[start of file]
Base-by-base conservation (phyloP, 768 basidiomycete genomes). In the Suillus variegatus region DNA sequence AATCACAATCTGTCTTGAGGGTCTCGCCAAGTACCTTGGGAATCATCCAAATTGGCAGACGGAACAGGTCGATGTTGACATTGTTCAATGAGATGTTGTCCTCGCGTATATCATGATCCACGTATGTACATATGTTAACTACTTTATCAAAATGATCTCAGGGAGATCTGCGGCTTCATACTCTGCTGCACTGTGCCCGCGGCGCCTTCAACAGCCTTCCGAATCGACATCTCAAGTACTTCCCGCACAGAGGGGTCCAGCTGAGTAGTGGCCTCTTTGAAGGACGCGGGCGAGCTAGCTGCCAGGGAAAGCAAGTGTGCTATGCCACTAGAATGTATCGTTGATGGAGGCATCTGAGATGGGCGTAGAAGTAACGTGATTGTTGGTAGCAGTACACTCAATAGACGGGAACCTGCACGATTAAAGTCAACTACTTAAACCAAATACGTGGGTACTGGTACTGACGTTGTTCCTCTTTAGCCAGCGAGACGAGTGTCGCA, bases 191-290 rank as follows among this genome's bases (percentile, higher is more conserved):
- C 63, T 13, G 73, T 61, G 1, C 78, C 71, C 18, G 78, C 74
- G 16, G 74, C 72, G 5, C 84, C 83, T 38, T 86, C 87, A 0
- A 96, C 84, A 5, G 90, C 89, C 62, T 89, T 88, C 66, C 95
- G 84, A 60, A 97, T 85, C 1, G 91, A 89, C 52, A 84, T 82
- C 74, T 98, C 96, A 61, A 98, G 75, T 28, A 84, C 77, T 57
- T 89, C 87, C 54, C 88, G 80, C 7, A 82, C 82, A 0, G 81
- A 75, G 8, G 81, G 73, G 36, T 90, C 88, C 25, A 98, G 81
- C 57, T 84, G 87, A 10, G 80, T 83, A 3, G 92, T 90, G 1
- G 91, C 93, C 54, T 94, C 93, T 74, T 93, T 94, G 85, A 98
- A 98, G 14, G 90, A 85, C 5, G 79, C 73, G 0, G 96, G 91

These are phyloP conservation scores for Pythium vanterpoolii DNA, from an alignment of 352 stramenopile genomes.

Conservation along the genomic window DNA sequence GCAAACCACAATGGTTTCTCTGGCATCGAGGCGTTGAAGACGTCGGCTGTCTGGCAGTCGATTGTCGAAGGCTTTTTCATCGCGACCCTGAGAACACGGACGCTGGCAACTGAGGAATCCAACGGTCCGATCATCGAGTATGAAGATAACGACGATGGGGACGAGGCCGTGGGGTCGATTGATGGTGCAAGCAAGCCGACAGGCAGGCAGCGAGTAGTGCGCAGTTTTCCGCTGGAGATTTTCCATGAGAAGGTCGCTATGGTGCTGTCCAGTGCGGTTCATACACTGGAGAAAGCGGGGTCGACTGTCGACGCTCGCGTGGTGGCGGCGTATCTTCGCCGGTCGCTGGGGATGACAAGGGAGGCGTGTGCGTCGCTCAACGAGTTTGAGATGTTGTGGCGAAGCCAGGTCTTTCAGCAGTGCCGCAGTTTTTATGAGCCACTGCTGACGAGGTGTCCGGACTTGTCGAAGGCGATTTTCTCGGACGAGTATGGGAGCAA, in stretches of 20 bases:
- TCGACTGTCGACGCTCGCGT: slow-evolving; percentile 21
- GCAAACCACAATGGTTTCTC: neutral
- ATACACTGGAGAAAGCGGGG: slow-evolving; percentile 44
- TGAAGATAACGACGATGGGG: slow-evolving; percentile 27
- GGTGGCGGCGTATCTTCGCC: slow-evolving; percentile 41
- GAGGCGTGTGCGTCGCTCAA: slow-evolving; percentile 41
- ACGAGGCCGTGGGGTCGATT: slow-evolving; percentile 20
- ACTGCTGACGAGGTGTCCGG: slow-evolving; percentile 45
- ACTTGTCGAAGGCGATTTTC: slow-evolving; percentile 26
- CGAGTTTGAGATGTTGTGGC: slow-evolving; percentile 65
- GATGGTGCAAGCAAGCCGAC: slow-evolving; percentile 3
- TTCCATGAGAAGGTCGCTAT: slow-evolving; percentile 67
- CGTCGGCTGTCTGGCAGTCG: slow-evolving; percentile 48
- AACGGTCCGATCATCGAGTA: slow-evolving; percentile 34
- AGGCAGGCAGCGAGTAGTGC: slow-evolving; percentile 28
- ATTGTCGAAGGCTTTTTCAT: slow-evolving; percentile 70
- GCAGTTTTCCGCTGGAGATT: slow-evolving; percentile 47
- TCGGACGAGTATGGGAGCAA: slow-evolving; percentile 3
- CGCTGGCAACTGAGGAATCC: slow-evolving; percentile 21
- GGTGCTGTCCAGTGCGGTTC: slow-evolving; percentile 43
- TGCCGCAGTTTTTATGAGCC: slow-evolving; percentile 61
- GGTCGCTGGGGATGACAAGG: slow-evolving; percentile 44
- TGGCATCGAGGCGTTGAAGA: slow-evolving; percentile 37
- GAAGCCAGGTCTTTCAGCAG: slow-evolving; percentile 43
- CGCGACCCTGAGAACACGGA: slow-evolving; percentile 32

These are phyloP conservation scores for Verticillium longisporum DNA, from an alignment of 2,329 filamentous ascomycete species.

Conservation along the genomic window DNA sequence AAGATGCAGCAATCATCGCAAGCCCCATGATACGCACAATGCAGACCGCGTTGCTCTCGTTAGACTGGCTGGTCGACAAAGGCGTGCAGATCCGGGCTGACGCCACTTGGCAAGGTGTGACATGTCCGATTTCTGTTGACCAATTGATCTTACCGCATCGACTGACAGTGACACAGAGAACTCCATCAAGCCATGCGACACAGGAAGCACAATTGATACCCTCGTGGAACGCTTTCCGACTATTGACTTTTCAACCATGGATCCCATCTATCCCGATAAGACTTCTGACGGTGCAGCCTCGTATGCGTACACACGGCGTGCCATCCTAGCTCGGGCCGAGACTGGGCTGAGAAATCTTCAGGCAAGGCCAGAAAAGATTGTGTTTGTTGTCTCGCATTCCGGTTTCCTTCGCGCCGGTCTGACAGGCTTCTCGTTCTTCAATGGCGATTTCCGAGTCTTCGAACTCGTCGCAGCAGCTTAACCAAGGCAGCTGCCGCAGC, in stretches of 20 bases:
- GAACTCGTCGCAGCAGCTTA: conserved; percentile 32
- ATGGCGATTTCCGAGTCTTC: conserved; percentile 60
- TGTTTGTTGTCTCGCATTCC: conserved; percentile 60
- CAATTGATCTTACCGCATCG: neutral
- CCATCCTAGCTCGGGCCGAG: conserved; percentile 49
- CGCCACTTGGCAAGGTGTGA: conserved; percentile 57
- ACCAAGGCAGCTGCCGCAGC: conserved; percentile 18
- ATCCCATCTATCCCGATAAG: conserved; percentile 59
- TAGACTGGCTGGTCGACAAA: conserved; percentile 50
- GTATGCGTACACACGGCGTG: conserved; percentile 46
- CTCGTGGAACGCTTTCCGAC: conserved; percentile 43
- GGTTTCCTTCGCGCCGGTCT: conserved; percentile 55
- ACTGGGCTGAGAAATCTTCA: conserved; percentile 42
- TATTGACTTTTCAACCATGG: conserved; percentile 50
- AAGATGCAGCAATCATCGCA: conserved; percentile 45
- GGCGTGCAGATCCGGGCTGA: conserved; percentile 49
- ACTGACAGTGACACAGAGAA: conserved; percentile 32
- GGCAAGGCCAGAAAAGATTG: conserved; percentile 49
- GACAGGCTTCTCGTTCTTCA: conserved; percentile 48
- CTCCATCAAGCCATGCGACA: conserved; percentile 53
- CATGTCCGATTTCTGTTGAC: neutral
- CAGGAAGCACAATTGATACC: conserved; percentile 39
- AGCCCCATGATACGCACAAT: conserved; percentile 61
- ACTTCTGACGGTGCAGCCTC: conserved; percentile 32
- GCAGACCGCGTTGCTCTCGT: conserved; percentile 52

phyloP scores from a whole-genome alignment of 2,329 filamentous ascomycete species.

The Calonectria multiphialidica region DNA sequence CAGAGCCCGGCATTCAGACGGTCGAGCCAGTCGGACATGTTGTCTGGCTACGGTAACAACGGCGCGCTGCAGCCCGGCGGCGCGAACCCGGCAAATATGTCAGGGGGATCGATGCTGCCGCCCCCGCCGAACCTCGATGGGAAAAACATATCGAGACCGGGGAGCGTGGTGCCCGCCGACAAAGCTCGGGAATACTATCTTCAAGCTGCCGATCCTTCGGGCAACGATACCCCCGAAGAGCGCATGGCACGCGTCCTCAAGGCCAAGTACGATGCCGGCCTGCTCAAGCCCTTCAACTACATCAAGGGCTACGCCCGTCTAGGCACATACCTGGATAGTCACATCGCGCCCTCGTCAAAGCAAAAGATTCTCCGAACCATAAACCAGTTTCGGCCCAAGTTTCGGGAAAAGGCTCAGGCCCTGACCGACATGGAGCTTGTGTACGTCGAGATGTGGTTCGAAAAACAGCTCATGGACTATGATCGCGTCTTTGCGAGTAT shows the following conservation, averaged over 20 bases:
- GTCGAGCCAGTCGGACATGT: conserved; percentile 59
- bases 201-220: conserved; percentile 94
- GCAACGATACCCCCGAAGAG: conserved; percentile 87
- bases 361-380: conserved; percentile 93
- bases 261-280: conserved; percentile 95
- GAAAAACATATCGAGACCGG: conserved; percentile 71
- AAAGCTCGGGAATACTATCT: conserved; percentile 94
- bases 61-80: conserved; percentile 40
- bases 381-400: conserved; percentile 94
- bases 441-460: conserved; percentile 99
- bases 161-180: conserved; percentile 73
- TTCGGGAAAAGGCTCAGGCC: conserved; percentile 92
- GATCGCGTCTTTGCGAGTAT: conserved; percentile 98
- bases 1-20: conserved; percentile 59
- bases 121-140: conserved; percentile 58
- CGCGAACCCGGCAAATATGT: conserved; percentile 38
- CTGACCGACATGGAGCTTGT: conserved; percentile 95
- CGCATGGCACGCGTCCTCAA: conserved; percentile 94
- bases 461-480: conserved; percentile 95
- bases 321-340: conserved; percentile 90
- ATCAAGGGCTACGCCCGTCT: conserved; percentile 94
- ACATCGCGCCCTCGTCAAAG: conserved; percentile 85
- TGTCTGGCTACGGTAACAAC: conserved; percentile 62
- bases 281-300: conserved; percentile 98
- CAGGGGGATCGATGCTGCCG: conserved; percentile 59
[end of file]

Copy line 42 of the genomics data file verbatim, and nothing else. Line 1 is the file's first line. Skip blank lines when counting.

- ATGGCGATTTCCGAGTCTTC: conserved; percentile 60